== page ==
BlackRock’s Fink: Southeast Asia Is Actually Growing Quite Nicely

Laurence Fink, chairman and chief executive officer at BlackRock, discusses optimism on the global economy, China’s demand for U.S. Treasuries, modern monetary theory, and concern for the U.S. deficit. He speaks with Bloomberg’s Erik Schatzker from the BlackRock Wealth Symposium in Zurich on “Bloomberg Surveillance.” (Source: Bloomberg)

Growing Quite Nicely

BlackRock’s Fink: Southeast Asia Is Actually Growing Quite Nicely

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Transcript

Let's start big picture right. Iran the world's largest asset manager you meet continually with heads of state and central banks. You have your finger. I think it's fair to say on the pulse of the global economy Larry are you optimistic or pessimistic right now.

I would say relative to the mood of the markets. I'm probably a little more optimistic. Why. Because I don't think the world is that bad. I mean it's not as good as we thought when we entered 2018 and we had a huge rally in the first quarter then throughout 18 we know the market started falling and dissipated and then we had a real crescendo the fourth quarter and we saw real capitulation by so many investors pulling out. Well since then we've seen a lot of investors realize it's not so bad. And we've seen almost. The total opposite of the fourth quarter the fourth quarter you couldn't find a bid to sell anything in the first quarter. You can't fight an offer to buy anything. And that just tells you the. I would say that tension of the marketplace. But let's review of the world. OK. China is slowing it slowly to 6 percent. That's not so bad. That's what they say. OK. 5. I mean actually the cities are still growing quite nicely out of region. China has experienced the same two Phase Two you know two type of economies where one part of the economy is growing very well one slowing down. And so they're going to experience the same type of you know maybe populism unrest issues there in the future. That's another. Story. Japan is growing at 1 percent. Southeast Asia is actually growing quite nicely. You're seeing supply chains moving from China into the Southeast Asia Region.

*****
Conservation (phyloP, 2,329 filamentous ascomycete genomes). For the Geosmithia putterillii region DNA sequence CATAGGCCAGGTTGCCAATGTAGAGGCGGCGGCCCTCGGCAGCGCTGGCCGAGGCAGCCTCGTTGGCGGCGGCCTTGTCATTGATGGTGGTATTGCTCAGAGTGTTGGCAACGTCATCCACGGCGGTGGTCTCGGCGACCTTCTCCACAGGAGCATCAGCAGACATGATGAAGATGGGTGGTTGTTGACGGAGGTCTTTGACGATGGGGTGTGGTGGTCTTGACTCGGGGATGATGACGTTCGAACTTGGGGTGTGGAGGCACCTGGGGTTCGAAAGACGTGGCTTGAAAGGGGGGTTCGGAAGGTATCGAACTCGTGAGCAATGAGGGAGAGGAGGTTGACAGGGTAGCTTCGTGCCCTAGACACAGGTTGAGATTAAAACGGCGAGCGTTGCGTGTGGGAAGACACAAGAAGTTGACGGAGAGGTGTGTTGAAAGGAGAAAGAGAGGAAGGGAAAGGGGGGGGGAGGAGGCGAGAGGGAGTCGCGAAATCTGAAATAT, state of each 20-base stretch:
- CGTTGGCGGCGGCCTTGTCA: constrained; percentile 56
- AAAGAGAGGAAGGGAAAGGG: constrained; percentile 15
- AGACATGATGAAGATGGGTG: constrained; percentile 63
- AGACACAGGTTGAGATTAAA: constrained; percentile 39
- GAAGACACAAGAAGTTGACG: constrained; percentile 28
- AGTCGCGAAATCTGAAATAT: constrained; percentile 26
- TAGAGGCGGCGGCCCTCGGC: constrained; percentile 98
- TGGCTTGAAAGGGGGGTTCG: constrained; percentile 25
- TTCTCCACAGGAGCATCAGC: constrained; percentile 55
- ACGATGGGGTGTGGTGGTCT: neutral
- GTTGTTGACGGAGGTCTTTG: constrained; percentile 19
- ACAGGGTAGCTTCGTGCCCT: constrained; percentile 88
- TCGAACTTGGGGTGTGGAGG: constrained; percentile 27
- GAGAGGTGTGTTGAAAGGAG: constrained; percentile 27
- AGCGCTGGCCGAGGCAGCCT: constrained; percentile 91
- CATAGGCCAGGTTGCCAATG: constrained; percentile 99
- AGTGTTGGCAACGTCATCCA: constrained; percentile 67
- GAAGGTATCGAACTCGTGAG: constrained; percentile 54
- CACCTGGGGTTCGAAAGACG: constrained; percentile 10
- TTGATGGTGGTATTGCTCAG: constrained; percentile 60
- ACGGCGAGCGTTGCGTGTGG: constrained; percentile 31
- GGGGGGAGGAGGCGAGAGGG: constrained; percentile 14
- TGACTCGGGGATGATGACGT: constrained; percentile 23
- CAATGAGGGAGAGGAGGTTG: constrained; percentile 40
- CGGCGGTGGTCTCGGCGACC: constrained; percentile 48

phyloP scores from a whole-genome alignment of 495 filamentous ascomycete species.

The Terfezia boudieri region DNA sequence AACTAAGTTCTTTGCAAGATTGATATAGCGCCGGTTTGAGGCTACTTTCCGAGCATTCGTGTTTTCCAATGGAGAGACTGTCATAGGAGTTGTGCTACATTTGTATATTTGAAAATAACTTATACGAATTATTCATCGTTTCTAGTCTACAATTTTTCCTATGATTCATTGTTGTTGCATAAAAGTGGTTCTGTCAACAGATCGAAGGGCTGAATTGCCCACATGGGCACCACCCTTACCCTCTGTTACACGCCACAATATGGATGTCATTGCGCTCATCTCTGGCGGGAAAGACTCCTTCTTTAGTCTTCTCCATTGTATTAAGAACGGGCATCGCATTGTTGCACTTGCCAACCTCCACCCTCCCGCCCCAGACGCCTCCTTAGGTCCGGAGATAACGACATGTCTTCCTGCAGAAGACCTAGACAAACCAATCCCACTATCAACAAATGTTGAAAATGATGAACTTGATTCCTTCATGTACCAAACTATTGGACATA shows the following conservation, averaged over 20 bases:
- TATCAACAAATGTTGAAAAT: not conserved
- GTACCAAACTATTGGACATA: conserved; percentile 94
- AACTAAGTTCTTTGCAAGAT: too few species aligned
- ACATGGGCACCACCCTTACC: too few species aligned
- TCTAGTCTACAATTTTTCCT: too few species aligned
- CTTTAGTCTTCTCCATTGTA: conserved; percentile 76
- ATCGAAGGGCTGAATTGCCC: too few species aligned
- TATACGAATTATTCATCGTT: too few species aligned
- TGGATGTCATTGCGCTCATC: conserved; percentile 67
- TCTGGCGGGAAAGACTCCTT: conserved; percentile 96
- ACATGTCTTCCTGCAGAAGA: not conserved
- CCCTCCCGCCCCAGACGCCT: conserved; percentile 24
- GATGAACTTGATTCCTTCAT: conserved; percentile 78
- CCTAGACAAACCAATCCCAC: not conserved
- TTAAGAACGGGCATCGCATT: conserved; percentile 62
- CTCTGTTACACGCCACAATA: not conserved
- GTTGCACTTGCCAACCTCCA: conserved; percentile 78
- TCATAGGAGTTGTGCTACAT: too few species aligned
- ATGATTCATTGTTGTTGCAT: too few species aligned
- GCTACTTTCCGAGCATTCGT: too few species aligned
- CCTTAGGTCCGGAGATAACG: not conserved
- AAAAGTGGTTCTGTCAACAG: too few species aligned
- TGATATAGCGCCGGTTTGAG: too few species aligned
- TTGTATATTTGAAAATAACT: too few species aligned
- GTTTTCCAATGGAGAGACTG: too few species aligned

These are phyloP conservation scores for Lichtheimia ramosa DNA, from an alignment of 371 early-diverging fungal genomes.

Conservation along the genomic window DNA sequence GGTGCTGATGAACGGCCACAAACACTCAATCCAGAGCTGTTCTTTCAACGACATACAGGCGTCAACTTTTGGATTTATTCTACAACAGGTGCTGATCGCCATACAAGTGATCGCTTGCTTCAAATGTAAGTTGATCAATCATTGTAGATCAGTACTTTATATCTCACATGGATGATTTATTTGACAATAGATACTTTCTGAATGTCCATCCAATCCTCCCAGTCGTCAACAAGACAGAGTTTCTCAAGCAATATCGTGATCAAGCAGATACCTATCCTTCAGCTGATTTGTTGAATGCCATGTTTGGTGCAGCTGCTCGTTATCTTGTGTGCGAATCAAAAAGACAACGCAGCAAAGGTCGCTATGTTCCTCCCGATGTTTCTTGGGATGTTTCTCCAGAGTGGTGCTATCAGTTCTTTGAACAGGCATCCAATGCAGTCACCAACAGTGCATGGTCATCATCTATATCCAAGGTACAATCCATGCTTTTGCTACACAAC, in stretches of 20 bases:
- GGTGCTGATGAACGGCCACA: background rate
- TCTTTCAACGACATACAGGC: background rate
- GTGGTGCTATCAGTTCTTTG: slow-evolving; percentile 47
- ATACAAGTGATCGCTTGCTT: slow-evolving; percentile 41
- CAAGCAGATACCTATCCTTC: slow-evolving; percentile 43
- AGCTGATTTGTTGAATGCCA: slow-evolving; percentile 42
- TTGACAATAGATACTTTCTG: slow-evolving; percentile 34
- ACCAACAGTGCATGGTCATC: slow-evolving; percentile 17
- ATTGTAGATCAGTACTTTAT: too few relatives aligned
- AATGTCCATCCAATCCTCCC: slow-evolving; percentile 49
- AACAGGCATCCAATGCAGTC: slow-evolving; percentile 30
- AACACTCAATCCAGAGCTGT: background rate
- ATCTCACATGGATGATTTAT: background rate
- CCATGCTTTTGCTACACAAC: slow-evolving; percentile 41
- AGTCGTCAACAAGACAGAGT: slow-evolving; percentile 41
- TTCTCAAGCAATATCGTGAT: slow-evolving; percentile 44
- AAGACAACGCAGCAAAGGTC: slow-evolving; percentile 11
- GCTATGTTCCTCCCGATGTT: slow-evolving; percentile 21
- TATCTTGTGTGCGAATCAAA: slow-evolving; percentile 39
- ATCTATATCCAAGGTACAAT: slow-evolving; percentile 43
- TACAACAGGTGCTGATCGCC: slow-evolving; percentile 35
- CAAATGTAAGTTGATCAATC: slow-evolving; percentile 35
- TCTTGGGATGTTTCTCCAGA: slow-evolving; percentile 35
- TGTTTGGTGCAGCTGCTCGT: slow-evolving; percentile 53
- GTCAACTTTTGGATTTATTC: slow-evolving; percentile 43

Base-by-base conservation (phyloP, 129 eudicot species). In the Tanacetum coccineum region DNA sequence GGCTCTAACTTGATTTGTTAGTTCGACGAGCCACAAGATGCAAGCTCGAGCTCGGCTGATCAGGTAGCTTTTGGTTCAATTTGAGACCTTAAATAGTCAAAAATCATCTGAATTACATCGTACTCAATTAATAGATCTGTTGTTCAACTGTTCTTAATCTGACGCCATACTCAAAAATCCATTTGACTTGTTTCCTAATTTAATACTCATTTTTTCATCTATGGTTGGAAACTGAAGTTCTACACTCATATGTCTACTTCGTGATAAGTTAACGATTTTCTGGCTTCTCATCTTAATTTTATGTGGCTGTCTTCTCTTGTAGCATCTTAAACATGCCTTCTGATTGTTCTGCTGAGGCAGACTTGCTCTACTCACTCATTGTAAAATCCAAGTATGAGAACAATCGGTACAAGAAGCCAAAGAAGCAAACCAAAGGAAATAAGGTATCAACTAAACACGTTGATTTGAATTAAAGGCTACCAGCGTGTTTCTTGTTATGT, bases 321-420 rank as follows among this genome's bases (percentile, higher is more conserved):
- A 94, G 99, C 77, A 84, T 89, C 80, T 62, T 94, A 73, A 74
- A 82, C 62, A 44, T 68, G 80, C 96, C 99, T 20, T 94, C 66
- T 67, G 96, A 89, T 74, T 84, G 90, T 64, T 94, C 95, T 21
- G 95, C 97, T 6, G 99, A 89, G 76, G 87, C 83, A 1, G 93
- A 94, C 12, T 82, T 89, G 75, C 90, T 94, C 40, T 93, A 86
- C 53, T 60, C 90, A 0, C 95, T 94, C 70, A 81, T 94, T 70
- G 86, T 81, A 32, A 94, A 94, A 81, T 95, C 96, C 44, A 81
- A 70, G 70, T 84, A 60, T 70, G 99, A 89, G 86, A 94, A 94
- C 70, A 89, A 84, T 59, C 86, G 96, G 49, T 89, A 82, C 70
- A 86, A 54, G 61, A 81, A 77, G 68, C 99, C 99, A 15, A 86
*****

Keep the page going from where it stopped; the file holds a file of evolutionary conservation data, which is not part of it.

You have Europe which compared to where we were January or March of 2018 is. We were much more pessimistic. I'm very worried about Europe. That doesn't mean Europe's going to be into a recession in 2008 19. But it's not gonna. Be you know maybe just maybe it's a 1 percent growth probably blowsy to zero and the U.S. we had the sugar high. Tax reforms and we all anticipated that the economy will slow down after the sugar high. And that's what's happening. But where's the U.S. economy this year 2 5 2 6 2 7. It's not so bad. Consumer confidence is still good. And so I would almost call this a Goldie locks moment where it's not so bad it's not so good central bank behaviors are probably more on the dove. Size now from where they were in the fourth quarter. So I would say it's a time for investors to be a little more relaxed. I don't think we're going to go. Much higher than. Today and you mean stock prices but we're. Fine. What I worry about still is rising populism. Which in what we are witnessing from rising populism. To shorter term behaviors by governments. And you know I talk quite a bit about long term behaviors. You do. And. It's harder and harder when U.S. governments are. Becoming more and more short term get back to China for a minute. We debate where the economy's going. But it is fair to say the Chinese leaders are focused. Still on the long term. I know.